PRETORIA - South African prosecutors on Monday sought to show Oscar Pistorius's sports doctor overstated his immobility without prostheses, as a leaked video shows the star sprinter re-enacting the shooting of his girlfriend.
State prosecutor Gerrie Nel took Wayne Derman to task about his claim the athlete was mentally vulnerable and had limited mobility on his stumps.
Pistorius's defence team say both factors led the Olympian to shoot Reeva Steenkamp in the early morning hours of Valentine's Day 2013 out of fear that she was an intruder.
Nel's tough questioning came as a haunting video of the 27-year-old star sprinter was aired by The Seven Network, an Australian television network.
In the video, Pistorius, wearing a blue tank top and tight black shorts, is walking on his bare stumps with his arm outstretched and hand clenched as if aiming a pistol.
In another clip, Pistorius walks backwards on his stumps, appearing to cast doubt on the defence claim the runner has limited mobility without wearing his prosthesis.
"Can I just ask you then was it ever demonstrated to you that Mr Pistorius was able to walk backwards on his stumps?" said Nel.
"It was never demonstrated to me," said Derman.
Nel worked to show that Pistorius wilfully moved towards the bathroom to shoot his girlfriend Reeva Steenkamp four times with a 9mm pistol.
"There was at least an option for the accused to flee, even walk out of the room, am I right?" said Nel, suggesting that Pistorius was criminally negligent by choosing to shoot instead of leaving his bedroom.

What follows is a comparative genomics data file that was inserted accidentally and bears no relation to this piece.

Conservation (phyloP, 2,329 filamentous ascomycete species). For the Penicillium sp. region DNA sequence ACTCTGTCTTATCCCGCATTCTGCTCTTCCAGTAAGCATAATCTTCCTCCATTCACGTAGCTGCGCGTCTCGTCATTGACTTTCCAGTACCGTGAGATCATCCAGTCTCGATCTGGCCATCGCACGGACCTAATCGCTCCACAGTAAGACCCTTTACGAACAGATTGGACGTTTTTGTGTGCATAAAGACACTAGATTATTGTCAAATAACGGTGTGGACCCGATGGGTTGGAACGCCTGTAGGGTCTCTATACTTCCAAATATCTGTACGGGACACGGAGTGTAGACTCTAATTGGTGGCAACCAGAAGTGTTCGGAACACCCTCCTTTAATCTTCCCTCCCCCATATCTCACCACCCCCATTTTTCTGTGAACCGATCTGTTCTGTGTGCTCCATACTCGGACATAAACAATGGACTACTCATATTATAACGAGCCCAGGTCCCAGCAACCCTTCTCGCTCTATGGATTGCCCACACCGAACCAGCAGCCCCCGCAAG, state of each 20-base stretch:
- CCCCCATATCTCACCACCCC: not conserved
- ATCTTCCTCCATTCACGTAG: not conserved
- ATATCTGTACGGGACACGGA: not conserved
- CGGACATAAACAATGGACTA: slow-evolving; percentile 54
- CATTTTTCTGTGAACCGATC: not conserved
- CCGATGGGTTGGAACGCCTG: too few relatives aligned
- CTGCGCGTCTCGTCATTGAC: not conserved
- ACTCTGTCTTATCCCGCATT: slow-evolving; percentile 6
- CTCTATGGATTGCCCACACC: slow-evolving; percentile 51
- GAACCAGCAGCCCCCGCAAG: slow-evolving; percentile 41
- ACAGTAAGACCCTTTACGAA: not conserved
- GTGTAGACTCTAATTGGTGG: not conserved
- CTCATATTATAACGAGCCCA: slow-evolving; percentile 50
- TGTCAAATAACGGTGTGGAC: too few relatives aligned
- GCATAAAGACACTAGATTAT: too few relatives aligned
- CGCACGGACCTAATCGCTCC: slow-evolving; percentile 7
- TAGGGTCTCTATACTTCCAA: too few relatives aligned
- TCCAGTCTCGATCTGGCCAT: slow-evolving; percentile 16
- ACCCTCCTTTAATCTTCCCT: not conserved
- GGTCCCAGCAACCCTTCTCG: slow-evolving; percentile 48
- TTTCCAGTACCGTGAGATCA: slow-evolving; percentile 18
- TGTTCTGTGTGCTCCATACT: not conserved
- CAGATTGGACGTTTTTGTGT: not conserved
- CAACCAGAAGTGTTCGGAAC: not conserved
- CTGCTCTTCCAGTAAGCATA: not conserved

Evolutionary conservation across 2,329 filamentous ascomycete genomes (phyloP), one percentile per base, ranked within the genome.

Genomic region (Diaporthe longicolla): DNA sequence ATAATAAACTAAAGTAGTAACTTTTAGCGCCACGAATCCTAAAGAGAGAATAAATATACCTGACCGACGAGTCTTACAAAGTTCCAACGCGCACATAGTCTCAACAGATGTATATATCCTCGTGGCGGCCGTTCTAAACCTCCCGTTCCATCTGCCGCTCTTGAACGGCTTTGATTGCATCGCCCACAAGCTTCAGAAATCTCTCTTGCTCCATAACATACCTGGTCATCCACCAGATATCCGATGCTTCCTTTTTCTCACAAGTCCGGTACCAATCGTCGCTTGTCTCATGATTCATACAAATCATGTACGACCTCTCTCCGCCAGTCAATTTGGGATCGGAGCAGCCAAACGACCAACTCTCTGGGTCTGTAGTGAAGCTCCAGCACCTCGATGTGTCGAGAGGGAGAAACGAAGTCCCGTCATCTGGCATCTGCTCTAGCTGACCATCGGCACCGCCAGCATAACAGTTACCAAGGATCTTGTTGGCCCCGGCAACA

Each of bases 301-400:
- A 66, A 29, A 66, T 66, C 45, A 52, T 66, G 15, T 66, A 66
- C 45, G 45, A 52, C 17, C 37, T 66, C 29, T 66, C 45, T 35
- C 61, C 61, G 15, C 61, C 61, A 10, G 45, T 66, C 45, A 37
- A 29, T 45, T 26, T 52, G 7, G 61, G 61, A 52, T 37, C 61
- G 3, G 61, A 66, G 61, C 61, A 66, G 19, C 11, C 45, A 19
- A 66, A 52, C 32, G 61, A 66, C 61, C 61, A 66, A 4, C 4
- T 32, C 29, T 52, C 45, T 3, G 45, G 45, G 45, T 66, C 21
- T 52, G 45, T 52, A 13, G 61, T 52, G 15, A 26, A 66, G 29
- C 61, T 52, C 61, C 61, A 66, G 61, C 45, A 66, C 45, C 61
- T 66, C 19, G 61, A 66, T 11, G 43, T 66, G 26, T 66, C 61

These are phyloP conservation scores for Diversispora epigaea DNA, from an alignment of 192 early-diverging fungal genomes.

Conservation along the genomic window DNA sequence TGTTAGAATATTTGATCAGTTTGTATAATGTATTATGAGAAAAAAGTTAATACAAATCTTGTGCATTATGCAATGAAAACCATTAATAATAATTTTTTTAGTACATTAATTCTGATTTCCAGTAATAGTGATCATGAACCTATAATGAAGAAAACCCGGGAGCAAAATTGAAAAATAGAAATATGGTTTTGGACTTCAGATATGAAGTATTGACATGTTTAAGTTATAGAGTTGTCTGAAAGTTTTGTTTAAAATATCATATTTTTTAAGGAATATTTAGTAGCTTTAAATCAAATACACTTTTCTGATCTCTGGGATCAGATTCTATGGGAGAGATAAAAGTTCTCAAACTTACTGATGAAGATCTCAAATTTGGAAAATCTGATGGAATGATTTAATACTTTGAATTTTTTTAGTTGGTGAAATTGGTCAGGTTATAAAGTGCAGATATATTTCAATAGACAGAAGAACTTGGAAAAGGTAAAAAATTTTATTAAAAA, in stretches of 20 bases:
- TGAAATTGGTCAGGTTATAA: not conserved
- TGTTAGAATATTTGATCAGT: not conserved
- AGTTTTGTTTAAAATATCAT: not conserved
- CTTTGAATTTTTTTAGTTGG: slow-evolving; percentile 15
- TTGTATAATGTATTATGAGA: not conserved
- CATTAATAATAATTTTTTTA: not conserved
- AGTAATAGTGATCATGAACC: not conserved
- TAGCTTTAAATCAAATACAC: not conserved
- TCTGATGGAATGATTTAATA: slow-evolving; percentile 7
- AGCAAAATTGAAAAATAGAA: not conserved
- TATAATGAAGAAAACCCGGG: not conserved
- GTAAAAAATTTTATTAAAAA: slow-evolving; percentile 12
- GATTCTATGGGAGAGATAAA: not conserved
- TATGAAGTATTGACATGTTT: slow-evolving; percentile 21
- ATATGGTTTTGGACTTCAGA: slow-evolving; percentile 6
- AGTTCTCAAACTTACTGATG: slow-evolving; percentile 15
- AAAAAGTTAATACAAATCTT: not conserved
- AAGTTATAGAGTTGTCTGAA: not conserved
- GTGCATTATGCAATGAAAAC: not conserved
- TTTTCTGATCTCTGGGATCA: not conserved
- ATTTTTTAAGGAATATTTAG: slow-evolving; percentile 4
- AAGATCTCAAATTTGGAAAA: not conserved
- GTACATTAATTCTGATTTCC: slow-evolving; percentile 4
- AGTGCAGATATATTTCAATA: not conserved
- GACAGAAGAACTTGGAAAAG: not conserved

The leaked video was made by the Evidence Room, a US company that specialises in forensic animation, and lawyers for the athlete said it was commissioned by his defence team and obtained illegally by the TV station.
But the Australian television network defended its decision to run the footage Monday, insisting it was not obtained unlawfully.
"We would not have run the footage if we thought we had obtained it illegally," said Mark Llewellyn, executive producer of the Sunday Night programme.
"The story was run in Australia only and not made available to any other territory." Pistorius's team warned against any other media rebroadcasting the clip.
"Any reproduction of this illegally obtained material will be deemed illegal," said spokeswoman Anneliese Burgess.
'I don't hate Oscar'
During Pistorius's trial, now in its fifth month, those involved in the case have made as many headlines outside the courtroom as inside it.
On Monday Hello! magazine published an interview with Steenkamp's mother June, who said she had forgiven Pistorius.
"I don't hate Oscar," she told the magazine.
"I've forgiven him. I have to - that's my religion. But I am determined to face him and re-claim my daughter. It's important for him to know that I'm there, that Reeva's mother who gave birth to her and loved her, is there for her." Pistorius, known as the "Blade Runner" for his prosthetic limbs, has been charged with murdering Steenkamp after a row early on the morning of February 14, 2013.
The sprinter claims he mistakenly shot the 29-year-old model and law graduate through a locked door, believing she was an intruder in his upmarket Pretoria home.
His defence team is now beginning to wrap up its case.
Pistorius lawyer Barry Roux on Monday asked Judge Thokozile Masipa for an adjournment until Tuesday morning, saying he is ready to conclude his case.
"I can say prima facie we plan to close the case," said Roux, "I just need to get proper instructions. Can we stand until tomorrow morning my lady to just confer with everyone around me and make sure it is the right move." When court adjourned, Pistorius, wearing a black suit, chatted briefly with a family member in the first row of the public gallery before taking a call on his phone.
Leaving the courthouse Pistorius was protected by his older brother Carl, who walked in front of the athlete shielding him from a swam of cameramen jostling to take his photo.
If found guilty of premeditated murder, he faces up to 25 years in jail and an abrupt end to his glittering sports career.